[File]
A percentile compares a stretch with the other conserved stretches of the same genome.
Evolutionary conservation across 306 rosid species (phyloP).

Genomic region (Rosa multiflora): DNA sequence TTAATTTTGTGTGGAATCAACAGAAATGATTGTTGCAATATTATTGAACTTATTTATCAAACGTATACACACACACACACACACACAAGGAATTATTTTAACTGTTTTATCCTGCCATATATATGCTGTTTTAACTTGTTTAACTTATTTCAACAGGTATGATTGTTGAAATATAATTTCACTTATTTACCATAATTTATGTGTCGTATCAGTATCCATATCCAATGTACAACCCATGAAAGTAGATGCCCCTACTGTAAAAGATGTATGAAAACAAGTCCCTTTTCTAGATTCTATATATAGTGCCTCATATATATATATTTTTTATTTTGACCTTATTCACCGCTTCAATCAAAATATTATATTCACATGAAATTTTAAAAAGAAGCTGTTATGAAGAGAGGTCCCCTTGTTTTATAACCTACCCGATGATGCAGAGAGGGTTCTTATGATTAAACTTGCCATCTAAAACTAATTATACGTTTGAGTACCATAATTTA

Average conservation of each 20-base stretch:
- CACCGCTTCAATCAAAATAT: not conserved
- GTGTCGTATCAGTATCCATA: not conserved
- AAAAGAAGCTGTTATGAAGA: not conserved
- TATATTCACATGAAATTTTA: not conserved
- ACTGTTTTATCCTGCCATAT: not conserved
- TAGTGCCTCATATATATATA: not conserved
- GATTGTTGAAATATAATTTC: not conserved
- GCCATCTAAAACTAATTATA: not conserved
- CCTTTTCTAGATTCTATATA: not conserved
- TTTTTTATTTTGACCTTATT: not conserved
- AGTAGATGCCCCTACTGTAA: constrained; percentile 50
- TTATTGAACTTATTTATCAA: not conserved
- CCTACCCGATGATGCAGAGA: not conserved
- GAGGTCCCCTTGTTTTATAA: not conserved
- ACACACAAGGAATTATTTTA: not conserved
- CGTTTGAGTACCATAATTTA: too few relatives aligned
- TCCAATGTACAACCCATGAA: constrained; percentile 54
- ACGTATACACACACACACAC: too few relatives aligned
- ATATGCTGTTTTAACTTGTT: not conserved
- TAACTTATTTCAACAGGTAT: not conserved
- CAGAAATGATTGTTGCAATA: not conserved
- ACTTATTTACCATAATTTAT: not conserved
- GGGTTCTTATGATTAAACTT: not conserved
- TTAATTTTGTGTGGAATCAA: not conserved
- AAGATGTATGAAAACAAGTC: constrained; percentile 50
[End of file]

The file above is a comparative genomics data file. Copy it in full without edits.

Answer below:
A percentile compares a stretch with the other conserved stretches of the same genome.
Evolutionary conservation across 306 rosid species (phyloP).

Genomic region (Rosa multiflora): DNA sequence TTAATTTTGTGTGGAATCAACAGAAATGATTGTTGCAATATTATTGAACTTATTTATCAAACGTATACACACACACACACACACACAAGGAATTATTTTAACTGTTTTATCCTGCCATATATATGCTGTTTTAACTTGTTTAACTTATTTCAACAGGTATGATTGTTGAAATATAATTTCACTTATTTACCATAATTTATGTGTCGTATCAGTATCCATATCCAATGTACAACCCATGAAAGTAGATGCCCCTACTGTAAAAGATGTATGAAAACAAGTCCCTTTTCTAGATTCTATATATAGTGCCTCATATATATATATTTTTTATTTTGACCTTATTCACCGCTTCAATCAAAATATTATATTCACATGAAATTTTAAAAAGAAGCTGTTATGAAGAGAGGTCCCCTTGTTTTATAACCTACCCGATGATGCAGAGAGGGTTCTTATGATTAAACTTGCCATCTAAAACTAATTATACGTTTGAGTACCATAATTTA

Average conservation of each 20-base stretch:
- CACCGCTTCAATCAAAATAT: not conserved
- GTGTCGTATCAGTATCCATA: not conserved
- AAAAGAAGCTGTTATGAAGA: not conserved
- TATATTCACATGAAATTTTA: not conserved
- ACTGTTTTATCCTGCCATAT: not conserved
- TAGTGCCTCATATATATATA: not conserved
- GATTGTTGAAATATAATTTC: not conserved
- GCCATCTAAAACTAATTATA: not conserved
- CCTTTTCTAGATTCTATATA: not conserved
- TTTTTTATTTTGACCTTATT: not conserved
- AGTAGATGCCCCTACTGTAA: constrained; percentile 50
- TTATTGAACTTATTTATCAA: not conserved
- CCTACCCGATGATGCAGAGA: not conserved
- GAGGTCCCCTTGTTTTATAA: not conserved
- ACACACAAGGAATTATTTTA: not conserved
- CGTTTGAGTACCATAATTTA: too few relatives aligned
- TCCAATGTACAACCCATGAA: constrained; percentile 54
- ACGTATACACACACACACAC: too few relatives aligned
- ATATGCTGTTTTAACTTGTT: not conserved
- TAACTTATTTCAACAGGTAT: not conserved
- CAGAAATGATTGTTGCAATA: not conserved
- ACTTATTTACCATAATTTAT: not conserved
- GGGTTCTTATGATTAAACTT: not conserved
- TTAATTTTGTGTGGAATCAA: not conserved
- AAGATGTATGAAAACAAGTC: constrained; percentile 50